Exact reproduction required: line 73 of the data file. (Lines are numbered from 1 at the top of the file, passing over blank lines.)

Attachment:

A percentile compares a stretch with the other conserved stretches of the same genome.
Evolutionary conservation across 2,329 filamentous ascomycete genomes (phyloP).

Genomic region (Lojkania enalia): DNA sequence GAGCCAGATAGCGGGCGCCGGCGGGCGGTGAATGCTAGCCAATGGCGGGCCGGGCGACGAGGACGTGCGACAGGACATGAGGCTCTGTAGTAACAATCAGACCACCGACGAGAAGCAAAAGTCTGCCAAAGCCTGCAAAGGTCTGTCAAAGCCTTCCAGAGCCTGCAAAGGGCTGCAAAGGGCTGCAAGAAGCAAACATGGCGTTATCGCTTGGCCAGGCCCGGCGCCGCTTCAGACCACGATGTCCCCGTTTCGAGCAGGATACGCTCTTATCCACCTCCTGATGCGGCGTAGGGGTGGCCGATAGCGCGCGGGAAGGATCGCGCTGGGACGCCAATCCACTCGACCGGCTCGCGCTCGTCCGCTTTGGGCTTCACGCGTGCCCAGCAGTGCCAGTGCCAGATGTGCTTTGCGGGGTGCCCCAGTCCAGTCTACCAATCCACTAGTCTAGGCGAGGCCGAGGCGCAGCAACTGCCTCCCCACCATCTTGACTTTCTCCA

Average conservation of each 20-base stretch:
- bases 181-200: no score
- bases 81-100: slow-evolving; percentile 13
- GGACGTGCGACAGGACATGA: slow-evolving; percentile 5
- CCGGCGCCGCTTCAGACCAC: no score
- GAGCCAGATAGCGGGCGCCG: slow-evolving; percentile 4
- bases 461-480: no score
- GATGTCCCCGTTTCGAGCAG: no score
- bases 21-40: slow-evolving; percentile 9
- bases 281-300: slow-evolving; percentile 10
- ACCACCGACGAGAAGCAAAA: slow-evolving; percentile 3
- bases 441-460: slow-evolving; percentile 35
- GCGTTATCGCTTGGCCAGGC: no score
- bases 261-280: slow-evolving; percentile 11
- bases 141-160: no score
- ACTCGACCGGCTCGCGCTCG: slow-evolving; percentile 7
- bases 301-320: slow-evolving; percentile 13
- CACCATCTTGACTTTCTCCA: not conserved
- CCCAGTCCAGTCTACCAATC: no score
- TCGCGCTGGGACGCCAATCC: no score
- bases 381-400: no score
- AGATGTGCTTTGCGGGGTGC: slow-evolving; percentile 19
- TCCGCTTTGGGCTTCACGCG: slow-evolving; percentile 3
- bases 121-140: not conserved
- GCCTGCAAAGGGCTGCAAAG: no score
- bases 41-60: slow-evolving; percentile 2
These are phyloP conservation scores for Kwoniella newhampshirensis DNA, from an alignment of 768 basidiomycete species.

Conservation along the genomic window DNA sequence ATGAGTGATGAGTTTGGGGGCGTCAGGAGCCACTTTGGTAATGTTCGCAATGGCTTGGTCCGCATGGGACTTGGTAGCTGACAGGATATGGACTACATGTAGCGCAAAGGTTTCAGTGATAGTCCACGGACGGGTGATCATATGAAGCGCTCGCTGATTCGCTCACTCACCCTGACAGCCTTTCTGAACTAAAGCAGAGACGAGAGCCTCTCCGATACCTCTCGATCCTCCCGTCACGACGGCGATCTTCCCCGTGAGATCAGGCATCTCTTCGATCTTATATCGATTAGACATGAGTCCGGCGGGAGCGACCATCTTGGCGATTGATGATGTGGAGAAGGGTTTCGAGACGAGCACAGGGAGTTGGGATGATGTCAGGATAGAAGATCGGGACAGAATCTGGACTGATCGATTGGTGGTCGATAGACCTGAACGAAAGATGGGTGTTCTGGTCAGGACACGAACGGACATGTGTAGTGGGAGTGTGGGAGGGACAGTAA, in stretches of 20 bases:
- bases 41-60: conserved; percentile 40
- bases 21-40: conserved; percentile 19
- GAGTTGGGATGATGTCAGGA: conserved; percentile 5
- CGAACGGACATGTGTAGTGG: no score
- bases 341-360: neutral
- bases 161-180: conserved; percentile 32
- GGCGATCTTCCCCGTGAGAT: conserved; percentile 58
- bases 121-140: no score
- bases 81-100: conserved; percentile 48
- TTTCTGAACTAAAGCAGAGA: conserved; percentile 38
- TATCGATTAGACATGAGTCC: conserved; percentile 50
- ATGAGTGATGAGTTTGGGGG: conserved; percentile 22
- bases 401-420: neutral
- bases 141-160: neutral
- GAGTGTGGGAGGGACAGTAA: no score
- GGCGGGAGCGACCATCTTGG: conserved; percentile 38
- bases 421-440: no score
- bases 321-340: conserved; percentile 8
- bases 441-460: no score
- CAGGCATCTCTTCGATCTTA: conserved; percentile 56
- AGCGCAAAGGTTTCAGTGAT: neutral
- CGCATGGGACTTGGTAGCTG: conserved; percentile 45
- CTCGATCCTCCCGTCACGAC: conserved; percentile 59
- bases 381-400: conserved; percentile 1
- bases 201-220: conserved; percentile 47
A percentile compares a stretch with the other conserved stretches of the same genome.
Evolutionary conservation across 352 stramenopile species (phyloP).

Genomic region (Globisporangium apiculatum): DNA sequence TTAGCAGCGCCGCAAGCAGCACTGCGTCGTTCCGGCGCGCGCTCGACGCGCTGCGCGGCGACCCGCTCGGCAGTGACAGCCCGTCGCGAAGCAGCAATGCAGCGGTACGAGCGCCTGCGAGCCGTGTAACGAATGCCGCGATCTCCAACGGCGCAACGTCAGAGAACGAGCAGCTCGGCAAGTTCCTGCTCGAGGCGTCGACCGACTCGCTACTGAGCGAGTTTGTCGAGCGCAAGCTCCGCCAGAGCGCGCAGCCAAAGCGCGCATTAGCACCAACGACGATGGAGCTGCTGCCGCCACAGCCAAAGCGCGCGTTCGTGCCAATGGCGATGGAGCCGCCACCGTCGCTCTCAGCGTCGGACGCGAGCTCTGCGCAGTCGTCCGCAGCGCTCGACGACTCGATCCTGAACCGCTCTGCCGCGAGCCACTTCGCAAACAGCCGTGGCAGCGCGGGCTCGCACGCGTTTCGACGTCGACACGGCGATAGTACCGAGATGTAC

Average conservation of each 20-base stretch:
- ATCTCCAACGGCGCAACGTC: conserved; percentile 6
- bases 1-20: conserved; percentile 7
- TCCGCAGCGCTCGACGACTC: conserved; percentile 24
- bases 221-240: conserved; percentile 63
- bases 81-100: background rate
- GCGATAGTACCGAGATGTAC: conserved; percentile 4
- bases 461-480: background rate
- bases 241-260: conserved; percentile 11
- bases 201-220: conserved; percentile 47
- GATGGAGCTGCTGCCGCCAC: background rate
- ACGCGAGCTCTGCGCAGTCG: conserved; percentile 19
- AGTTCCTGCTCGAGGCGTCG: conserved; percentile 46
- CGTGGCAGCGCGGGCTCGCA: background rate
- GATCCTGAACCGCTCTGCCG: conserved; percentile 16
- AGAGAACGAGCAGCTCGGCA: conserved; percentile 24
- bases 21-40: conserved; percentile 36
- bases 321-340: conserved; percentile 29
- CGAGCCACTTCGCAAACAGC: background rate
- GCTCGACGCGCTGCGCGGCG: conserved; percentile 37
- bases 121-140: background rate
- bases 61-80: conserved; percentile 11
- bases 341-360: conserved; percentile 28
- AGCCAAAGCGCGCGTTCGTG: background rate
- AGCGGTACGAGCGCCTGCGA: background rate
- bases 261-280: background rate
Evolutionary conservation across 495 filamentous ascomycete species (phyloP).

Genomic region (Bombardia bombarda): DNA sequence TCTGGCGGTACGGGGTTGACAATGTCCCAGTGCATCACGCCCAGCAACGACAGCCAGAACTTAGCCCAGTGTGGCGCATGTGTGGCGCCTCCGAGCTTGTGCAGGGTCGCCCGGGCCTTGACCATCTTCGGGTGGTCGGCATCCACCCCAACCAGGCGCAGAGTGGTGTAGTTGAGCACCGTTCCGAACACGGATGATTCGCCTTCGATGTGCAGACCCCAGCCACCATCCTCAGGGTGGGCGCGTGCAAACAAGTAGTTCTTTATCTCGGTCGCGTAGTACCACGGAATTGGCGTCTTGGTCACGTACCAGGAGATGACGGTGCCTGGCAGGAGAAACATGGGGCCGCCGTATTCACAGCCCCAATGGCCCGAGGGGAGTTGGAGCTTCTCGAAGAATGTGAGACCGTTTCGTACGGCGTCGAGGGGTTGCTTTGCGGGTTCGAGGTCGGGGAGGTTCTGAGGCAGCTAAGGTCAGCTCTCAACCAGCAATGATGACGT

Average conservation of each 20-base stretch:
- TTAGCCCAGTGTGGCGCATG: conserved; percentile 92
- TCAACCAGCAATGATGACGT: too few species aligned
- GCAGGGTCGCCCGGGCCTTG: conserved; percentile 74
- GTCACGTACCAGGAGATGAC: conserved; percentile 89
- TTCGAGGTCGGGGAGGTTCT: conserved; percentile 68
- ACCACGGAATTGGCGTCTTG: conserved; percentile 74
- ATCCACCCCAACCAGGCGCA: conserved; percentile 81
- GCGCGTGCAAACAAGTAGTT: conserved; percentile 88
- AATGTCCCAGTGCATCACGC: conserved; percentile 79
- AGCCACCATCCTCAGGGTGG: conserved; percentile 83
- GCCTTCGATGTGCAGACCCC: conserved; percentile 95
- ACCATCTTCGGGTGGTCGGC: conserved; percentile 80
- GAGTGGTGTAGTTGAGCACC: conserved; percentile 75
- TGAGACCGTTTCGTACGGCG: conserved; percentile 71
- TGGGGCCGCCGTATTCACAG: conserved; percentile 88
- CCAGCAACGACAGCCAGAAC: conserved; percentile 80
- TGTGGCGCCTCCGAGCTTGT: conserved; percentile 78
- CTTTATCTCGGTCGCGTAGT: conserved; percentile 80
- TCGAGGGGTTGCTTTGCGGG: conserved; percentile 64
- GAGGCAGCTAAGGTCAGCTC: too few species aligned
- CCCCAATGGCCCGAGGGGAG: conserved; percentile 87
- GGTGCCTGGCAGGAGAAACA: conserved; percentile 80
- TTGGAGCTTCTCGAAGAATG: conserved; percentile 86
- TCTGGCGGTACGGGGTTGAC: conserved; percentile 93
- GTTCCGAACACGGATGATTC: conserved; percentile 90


- CGTGGCAGCGCGGGCTCGCA: background rate